The 2014 FIFA World Cup in Brazil is underway, so it may be a good opportunity to relate soccer and our favorite game of chess. Today let us explore the question of what is making a soccer superstar. We will be glad to find out, one of the components of success is what great chess players do masterly all the time.

Take Ronaldo to see what makes him one of the best players of his generation. There is a documentary now, Ronaldo – Tested to the Limit, that breaks down and analyzes, under laboratory conditions, the elements that contribute to his superb performance. His skills, strength, agility and mental toughness are all looked at. But we are interested in his mental abilities that help a chess player as well – spatial awareness, or field vision.

Every top player must instinctively sense how (chess)men relate to one another on the battlefield. “The set of spatial relationships between players is the glue which holds a scene together.”[1]


A useful clustering on the field by the yellow team? Maybe not, but it will at least be memorable (cartoon Dušan Smiljanić, Serbia)

To test his space awareness, the researchers fitted Ronaldo with state-of-the-art eye trackers that revealed exactly where he looked during the play. Of course, he did look at the ball, but he much more looked where the opponents moved. He was looking around defenders taking information from their bodies, looking at the angles of their hips and the position of their feet, to assess opportunities and possible moves. All that subconsciously, instinctively.

Ronaldo was also looking the space beyond defenders to get a bigger picture, or strategic view of what was going on on the field to best help him how to use the ball.

This clearly shows that movements in both, soccer and chess, cannot go separate from visual understanding of space relationships. When we say relationships it means how power agents get engaged and interact during the game. The development of spatial concept should be an integral part of the beginning player’s training. It should help players begin to understand where and when to move and where to play the ball next, or what piece and in what direction to move on the chessboard.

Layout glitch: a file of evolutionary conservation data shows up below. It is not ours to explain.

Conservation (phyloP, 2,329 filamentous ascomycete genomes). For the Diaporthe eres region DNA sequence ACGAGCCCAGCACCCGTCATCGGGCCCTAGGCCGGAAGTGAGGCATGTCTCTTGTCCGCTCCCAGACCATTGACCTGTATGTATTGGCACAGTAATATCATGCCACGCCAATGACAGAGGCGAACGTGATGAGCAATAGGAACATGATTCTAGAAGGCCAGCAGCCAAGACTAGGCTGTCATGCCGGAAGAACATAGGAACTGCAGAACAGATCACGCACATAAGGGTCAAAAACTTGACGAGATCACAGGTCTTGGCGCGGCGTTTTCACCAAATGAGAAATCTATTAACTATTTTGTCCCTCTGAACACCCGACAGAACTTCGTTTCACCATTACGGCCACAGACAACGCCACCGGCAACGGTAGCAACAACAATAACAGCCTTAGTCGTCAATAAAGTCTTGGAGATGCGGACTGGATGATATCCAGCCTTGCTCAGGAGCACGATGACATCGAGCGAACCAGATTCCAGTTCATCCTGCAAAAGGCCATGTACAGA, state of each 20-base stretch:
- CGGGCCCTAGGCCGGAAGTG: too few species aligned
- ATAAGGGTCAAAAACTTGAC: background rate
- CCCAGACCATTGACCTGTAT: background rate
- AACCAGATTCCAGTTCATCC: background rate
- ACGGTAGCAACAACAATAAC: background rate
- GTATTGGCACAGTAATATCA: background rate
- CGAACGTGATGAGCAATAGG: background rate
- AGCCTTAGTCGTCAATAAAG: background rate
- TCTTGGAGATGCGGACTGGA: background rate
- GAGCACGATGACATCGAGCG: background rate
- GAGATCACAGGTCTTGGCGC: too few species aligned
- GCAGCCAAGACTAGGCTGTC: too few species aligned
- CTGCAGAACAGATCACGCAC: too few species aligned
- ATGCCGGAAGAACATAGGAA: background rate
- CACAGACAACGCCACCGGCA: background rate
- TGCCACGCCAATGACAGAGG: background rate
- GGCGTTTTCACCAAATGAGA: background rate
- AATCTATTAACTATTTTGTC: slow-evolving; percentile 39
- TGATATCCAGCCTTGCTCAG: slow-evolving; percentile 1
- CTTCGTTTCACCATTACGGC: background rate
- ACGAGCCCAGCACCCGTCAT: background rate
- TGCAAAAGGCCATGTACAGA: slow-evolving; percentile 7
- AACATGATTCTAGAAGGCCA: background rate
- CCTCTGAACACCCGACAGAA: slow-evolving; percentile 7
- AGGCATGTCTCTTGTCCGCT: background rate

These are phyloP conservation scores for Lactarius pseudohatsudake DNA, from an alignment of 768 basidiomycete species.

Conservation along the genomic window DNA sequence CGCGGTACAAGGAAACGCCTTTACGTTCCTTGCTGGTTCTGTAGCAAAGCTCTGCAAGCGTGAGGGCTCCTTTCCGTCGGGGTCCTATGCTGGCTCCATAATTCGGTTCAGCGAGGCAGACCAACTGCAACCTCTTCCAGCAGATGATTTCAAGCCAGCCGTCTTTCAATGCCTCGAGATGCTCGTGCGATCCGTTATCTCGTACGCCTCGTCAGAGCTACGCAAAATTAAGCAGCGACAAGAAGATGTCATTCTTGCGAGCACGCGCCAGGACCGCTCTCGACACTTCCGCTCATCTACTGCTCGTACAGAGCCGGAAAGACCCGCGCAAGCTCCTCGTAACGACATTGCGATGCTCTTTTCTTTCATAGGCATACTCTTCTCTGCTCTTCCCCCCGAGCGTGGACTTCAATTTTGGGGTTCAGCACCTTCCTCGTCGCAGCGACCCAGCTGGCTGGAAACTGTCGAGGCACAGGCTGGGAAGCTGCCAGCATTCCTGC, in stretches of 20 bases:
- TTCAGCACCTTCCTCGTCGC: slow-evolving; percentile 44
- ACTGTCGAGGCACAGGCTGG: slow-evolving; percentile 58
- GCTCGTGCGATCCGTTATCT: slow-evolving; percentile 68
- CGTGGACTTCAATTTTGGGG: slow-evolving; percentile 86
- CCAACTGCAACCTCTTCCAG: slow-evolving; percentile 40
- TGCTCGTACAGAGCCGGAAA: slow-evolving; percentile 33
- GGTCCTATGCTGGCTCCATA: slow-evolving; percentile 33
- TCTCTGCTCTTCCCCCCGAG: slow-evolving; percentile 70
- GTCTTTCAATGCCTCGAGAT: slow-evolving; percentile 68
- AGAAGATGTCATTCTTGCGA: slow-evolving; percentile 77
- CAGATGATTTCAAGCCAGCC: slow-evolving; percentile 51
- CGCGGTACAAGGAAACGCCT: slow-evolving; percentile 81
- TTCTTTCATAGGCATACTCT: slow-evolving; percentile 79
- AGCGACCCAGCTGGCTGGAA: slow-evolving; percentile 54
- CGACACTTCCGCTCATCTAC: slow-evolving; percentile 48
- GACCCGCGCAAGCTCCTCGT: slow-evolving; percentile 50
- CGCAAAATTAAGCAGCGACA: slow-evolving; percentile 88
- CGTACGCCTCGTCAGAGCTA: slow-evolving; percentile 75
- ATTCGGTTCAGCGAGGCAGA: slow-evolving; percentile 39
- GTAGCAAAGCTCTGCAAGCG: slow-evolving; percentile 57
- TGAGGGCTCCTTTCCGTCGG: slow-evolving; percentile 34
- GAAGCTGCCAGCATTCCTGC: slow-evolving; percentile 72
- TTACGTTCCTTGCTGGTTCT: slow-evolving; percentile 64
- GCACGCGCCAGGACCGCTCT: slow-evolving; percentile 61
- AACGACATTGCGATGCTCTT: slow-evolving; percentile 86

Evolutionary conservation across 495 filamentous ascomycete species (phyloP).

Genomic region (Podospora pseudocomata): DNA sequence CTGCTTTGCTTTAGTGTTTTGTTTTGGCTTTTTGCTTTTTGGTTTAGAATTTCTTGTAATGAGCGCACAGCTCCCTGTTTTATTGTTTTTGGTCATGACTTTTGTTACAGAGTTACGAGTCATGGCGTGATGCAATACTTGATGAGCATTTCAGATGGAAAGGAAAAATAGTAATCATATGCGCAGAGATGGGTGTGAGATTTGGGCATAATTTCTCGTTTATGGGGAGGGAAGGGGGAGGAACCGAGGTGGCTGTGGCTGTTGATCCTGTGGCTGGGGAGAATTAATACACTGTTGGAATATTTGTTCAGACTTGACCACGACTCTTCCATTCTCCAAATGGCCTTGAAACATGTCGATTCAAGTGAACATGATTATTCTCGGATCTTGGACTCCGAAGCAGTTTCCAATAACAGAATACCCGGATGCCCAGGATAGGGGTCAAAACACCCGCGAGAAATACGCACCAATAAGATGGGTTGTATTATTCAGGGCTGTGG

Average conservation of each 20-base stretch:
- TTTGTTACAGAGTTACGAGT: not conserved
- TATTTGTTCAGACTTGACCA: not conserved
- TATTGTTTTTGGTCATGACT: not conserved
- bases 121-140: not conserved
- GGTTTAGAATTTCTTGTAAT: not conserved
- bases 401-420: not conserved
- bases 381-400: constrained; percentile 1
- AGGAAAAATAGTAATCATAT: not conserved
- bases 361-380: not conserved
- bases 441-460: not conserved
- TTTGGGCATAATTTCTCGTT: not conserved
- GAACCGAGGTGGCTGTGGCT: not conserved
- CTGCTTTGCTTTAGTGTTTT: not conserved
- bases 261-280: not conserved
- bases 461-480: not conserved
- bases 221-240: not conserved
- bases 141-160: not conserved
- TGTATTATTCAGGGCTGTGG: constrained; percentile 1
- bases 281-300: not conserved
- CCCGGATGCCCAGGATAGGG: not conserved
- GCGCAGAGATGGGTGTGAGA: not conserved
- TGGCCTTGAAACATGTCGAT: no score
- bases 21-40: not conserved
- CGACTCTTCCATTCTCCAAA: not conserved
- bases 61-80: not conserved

This is typically neglected in favor of drills designed for developing on-the-ball skills, like kicking and dribbling in soccer, or various tactical skills in chess.[2] Tactics is important, but what makes it possible is understanding spatial concepts, acquisition of which can create opportunities and help make better moves. For example, space concepts raise tactical awareness for the possessor of ball to make better tactical decisions about where and when to penetrate the lines of defense using dribbling, shooting, or passing. On the other hand, the spatial sense helps a player with off-the-ball movement to support a teammate who has the ball.

Lasker and Einstein in a cartoon by Oliver Schopf

Relativity of space – even in chess space is sometimes warped (art Oliver Schopf, Germany)

These concepts are also indispensable when we want to create or deny space. In chess we activate pieces to get them freedom of movement. At the same time we strive for restricting the opponent’s pieces.

In addition, space visualization helps achieve field balance and avoid clustering of players. In chess we call it piece coordination, or piece harmony.

This component is exactly what makes Lionel Messi the best soccer player of this era, not Ronaldo – more skillful connecting lines of attack and greater contribution to team play make Messi the soccer king.

A goal is a collective achievement, the ultimate expression of a job well done by the entire team. Ronaldo is kind of selfish. When a teammate doesn’t pass the ball to him, his hands go to the hips. Lack of team spirit seems to run alongside his narcissistic nature.

Messi exceeds him because Messi creates as many goals for others as he scores for himself.

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By the way, who do you think is advancing to the next round in Group G along with Germany this coming Thursday, the US, Portugal, or Ghana?


1. Benjamin Rosman, Learning Spatial Relationships between Objects, 2011.

2. The same is true in tennis; as novice players learn to play, they tend to hit the ball right to their opponent instead of sending it into open space. It is not how, the more important question is, where to hit the ball?

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